There is a side road which leads to a viewpoint over Picos de Europa

N-621 Puerto de San Glorio-4 by European Roads, on Flickr
Quote:
Originally Posted by Suburbanist View Post
I am planning going there next July


I made a road trip of one day all around the Picos da Europa Mountain Range and i loved but i only saw fog and rain... [on the Asturias and Cantabria region, sun on the Castille & Leon region]


Photos of my road trip on the SSC-Portugal
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Old September 12th, 2017, 06:36 PM   #7509
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I know what you mean, I was driving on A-8 in June 2015, the entire route from Gijón to Bilbao had low-hanging clouds, I had no idea the scenery was so mountainous until I drove it this year.
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Old September 12th, 2017, 06:51 PM   #7510
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Originally Posted by ChrisZwolle View Post
I know what you mean, I was driving on A-8 in June 2015, the entire route from Gijón to Bilbao had low-hanging clouds, I had no idea the scenery was so mountainous until I drove it this year.
It is the touristic area with less foreing people in Spain since it is raining all the year.

For Spaniards it is fine to choose even mountain, beaches, heritage, peaceful villages, (maybe the best in Spain) food, and green landscape.

I reckon that for someone who needs more than one day travel to approach, will prefer sandy dry and sunny beaches in Mediterranean... thus Atlantic is full of tourist but barely foreing.
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Old September 12th, 2017, 07:20 PM   #7511
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Quote:
Originally Posted by alserrod View Post
It is the touristic area with less foreing people in Spain since it is raining all the year.

For Spaniards it is fine to choose even mountain, beaches, heritage, peaceful villages, (maybe the best in Spain) food, and green landscape.

I reckon that for someone who needs more than one day travel to approach, will prefer sandy dry and sunny beaches in Mediterranean... thus Atlantic is full of tourist but barely foreing.
How close is it to the Camino de Santiago - you know, the old pilgrimage route now used by many as a long-distance hiking trail (I'm not sure I have the name right)? I hear a lot about that and know people who've done it, so I'm surprised you'd say there aren't many foreigners up there.
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Old September 12th, 2017, 07:27 PM   #7512
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How close is it to the Camino de Santiago - you know, the old pilgrimage route now used by many as a long-distance hiking trail (I'm not sure I have the name right)? I hear a lot about that and know people who've done it, so I'm surprised you'd say there aren't many foreigners up there.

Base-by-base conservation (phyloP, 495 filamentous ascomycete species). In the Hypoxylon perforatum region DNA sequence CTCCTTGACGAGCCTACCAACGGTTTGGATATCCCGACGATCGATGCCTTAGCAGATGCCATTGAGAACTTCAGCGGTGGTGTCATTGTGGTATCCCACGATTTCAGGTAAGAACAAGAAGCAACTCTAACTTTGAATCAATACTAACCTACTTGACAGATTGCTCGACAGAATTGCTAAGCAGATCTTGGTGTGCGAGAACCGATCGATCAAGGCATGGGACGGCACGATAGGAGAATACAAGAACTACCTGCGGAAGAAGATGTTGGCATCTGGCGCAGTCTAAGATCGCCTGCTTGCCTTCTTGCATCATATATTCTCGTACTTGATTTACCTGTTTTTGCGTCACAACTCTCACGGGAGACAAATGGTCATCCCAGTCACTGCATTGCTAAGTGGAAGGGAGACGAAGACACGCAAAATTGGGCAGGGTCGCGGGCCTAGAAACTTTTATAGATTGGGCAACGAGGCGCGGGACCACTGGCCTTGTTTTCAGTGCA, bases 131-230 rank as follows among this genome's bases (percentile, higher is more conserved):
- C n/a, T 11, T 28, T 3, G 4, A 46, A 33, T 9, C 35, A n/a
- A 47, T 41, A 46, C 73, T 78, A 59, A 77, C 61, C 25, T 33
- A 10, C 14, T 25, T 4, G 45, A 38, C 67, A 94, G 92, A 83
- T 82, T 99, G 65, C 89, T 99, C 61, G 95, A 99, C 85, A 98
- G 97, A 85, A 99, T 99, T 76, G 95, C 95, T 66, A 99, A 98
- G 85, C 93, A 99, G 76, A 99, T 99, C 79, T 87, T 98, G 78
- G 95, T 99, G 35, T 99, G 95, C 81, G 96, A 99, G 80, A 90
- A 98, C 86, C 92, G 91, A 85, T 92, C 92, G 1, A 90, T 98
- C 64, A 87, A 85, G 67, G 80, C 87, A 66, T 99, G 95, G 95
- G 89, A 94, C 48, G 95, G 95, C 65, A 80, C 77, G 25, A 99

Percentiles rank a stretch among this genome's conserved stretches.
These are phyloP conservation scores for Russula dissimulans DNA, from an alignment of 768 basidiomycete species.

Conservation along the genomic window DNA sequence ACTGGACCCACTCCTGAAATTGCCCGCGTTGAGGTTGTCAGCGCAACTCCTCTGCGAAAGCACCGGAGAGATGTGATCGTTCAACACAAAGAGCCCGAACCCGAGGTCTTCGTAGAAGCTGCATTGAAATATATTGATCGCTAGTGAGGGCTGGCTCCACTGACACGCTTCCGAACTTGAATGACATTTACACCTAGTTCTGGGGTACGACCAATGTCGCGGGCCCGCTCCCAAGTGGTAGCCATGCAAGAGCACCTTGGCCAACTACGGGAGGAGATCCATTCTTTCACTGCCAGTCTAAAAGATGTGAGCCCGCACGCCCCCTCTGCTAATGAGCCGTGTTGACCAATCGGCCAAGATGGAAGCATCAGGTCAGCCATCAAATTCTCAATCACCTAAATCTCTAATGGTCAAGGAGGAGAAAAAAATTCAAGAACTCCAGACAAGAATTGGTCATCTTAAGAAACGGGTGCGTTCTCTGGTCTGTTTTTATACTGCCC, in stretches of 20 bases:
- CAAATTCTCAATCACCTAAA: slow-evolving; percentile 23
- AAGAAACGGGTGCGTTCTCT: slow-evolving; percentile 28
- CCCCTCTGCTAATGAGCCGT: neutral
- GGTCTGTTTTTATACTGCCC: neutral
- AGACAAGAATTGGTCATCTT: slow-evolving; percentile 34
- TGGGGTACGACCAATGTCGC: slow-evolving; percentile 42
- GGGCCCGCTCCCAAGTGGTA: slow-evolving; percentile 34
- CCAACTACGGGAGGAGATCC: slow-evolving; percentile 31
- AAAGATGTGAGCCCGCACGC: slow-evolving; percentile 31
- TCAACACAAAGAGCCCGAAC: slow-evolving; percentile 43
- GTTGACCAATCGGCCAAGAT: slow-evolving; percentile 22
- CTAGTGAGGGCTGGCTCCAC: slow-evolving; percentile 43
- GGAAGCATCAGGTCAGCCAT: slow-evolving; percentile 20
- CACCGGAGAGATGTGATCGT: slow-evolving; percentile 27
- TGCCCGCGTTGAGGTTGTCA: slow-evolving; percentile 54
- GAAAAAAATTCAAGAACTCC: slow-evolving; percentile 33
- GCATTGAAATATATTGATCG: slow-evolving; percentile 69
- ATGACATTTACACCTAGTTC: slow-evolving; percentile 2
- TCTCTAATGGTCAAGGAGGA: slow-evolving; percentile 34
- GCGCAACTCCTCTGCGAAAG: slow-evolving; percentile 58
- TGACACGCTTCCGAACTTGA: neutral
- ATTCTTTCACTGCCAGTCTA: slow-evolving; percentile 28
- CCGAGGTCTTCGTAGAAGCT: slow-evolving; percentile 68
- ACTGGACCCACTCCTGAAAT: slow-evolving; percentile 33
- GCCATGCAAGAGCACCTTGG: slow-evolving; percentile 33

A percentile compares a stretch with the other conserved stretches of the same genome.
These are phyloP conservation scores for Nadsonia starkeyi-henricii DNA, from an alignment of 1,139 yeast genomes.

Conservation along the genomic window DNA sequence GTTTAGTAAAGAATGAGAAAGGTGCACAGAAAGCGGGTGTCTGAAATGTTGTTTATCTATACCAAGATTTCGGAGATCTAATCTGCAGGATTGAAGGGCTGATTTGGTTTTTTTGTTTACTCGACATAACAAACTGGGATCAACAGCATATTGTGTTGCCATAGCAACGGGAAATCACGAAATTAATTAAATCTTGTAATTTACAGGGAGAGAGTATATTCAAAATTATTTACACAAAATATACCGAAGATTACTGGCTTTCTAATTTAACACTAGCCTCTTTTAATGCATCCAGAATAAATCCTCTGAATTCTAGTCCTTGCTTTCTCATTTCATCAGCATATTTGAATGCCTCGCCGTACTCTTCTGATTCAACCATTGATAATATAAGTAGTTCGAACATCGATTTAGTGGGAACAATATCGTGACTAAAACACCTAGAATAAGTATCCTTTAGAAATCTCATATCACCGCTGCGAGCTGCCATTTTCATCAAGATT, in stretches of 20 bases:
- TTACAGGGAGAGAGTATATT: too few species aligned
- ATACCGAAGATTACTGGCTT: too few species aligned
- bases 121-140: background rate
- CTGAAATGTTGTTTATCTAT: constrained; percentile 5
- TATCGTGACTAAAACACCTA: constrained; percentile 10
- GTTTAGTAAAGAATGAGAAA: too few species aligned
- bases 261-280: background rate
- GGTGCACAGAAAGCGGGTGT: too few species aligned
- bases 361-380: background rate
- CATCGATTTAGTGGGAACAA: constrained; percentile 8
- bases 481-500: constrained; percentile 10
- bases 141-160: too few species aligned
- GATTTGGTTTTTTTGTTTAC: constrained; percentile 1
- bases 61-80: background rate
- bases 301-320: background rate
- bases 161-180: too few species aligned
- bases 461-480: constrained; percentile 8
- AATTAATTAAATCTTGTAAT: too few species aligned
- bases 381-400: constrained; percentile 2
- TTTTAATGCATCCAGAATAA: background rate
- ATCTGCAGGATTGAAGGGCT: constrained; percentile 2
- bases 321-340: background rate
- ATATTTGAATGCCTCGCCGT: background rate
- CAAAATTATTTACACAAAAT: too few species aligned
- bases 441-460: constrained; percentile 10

Main routes are those that enters in Spain through Roncesvalles and Somport. They appear in four ancient books about pilgrimage



There are too many and, for instance, there is a branch in San Glorio and a person who worked in a tourism office said me that she was surprised about how many people requested her just to stamp their "passports" (you have a sort of passports and getting stamps here and there you will have a souvenir and will provide you have reached Santiago walking or by bike, compulsory to get official document of pilgrim).

Other secondary lanes to Santiago are northern and "Via de la Plata" (from Seville), but Portuguese or whatever are easy to find.

In the "main route", in N-120 approaching Burgos, Lane is besides road and in summer morning (never in evening) you can see many pilgrims, some of them alone, some of them in little groups but never more than 500 m from one to another.

In summer in Galice, some sides of Santiago Lane is "an avenue" about people walking there.
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Old September 13th, 2017, 01:01 AM   #7513
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A video about CL-615 on the section between Palencia and Carrión de los Condes (A-231 connection roundabout). It's remarkable the 8.2 km straight section between Villoldo and Carrión de los Condes and the green line painted next to the road shoulder line which remembers that you are on a radar controlled section.


by OBAuto on YouTube

Last edited by ChrisZwolle; September 13th, 2017 at 10:46 AM.
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Old September 13th, 2017, 01:30 AM   #7514
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I cannot see the video

They marked green lines one year ago or so, but indeed cameras are only 15ish km. away after Carrion roundabout with A-231 (hint, perfect place to stop and change driver, to re-fuel in petrol station or so... therefore, will never overpass radar there)

There are two long and straight over roads controlled in the area. People used to drive strongly faster and nowadays they are more careful.